Propositions and Their Neighbours
Loux (Michael)
Source: Loux - Metaphysics - A Contemporary Introduction, Second Edition, 2002, Chapter 4
Paper - Abstract

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  1. Philosophers of a realist bent have frequently denied that properties, kinds, and relations exhaust the abstract entities to which we are committed. They have claimed that there are also propositions. As these philosophers describe them, propositions are language-independent and mind-independent abstract entities that function as the objects of acts of assertion/denial and acts of thinking: they are also the referents of that-clauses; and they are the primary bearers of the truth values and, hence, the things that, in the first instance, enter into logical relations.
  2. Philosophers skeptical of the notion of a proposition have typically wanted to claim that we can accommodate all the phenomena of interest to the realist without introducing propositions into our ontology. One popular strategy here is metalinguistic - to claim that we can handle the propositional attitudes, that-clauses, and the truth values by reference to sentences. Another is that outlined by Arthur Prior, who invokes the redundancy theory of truth and a unique account of verbs of propositional attitude to give the result that talk apparently about propositions is really talk about familiar concrete objects. Still another is Russell's multiple relation theory. More recently, however, philosophers have challenged the traditional doctrine of propositions by calling into question the phenomena that underlie the doctrine.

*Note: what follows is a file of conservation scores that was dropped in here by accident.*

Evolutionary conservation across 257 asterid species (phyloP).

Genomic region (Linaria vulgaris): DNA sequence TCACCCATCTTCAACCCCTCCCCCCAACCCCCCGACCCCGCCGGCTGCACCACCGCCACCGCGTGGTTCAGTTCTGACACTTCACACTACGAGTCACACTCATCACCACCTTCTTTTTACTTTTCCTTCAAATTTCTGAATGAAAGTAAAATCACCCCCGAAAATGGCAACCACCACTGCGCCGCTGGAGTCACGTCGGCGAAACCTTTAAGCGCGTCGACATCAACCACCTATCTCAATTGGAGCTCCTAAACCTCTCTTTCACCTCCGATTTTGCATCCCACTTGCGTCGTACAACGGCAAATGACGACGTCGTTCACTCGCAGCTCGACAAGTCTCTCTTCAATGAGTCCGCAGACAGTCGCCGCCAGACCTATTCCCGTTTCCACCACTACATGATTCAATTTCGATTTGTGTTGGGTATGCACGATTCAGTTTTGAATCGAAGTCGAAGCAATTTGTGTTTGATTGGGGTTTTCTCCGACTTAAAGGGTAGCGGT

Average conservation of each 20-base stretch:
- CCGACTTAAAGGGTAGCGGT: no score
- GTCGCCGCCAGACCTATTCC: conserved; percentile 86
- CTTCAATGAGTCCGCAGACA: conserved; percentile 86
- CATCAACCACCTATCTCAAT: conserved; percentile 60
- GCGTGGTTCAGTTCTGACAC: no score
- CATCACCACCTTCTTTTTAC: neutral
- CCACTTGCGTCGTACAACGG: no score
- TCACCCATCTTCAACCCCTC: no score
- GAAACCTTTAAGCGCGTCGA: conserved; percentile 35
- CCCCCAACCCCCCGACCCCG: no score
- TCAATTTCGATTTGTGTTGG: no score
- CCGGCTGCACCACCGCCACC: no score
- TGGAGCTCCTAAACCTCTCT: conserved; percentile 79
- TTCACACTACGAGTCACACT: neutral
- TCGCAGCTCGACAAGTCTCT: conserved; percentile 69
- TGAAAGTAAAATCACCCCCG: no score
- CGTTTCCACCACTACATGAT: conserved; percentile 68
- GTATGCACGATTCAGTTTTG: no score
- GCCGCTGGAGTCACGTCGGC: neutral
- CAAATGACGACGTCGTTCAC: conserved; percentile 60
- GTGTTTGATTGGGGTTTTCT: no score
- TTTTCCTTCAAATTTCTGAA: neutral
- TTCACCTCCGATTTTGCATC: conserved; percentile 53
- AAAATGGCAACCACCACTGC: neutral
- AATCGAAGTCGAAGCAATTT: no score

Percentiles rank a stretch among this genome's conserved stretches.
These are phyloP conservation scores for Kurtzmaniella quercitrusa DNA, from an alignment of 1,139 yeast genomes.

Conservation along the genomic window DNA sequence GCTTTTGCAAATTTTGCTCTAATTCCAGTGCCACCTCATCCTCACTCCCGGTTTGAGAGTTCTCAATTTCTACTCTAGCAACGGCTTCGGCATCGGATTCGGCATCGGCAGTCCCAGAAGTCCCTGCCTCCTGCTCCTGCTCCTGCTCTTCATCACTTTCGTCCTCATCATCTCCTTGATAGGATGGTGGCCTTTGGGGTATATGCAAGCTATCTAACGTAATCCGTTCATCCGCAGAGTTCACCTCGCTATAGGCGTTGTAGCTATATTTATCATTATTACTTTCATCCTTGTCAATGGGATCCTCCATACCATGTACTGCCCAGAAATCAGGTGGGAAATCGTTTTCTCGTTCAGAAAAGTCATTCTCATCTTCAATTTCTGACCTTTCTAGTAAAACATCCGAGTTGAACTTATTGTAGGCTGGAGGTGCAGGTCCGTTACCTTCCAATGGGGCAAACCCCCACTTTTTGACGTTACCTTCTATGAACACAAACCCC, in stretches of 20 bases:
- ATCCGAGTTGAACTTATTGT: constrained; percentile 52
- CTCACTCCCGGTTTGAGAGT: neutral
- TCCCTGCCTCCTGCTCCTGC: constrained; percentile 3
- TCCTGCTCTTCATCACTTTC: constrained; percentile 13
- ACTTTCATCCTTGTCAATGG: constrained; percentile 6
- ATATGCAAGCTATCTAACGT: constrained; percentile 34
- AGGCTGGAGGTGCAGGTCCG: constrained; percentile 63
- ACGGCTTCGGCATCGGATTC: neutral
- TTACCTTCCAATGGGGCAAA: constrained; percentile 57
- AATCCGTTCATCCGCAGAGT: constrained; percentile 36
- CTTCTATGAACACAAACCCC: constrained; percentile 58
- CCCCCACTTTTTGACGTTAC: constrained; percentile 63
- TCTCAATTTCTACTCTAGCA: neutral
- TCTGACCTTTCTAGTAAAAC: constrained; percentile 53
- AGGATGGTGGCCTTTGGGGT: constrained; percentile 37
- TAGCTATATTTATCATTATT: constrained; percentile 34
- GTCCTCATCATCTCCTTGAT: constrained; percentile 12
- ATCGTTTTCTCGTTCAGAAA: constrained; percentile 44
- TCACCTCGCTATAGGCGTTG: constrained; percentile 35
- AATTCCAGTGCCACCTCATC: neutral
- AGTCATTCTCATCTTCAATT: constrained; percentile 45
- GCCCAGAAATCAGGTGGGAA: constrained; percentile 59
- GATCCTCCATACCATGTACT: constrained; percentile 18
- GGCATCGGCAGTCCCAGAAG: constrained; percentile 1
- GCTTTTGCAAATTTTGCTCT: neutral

3. Other entities postulated by realists include facts, states of affairs, and events.
    • Facts are those things in the world correspondence to which makes a proposition true.
    • States of affairs are situations that have essentially the property of obtaining or failing to obtain; and states of affairs that obtain are said to be facts.
    • Finally, events are things that take place or happen.
    They have been the focus of much recent discussion in metaphysics, and a number of different accounts of their nature and structure are currently being debated.

  1. The traditional theory of propositions
  2. Nominalism about propositions
  3. Facts, states of affairs, and events


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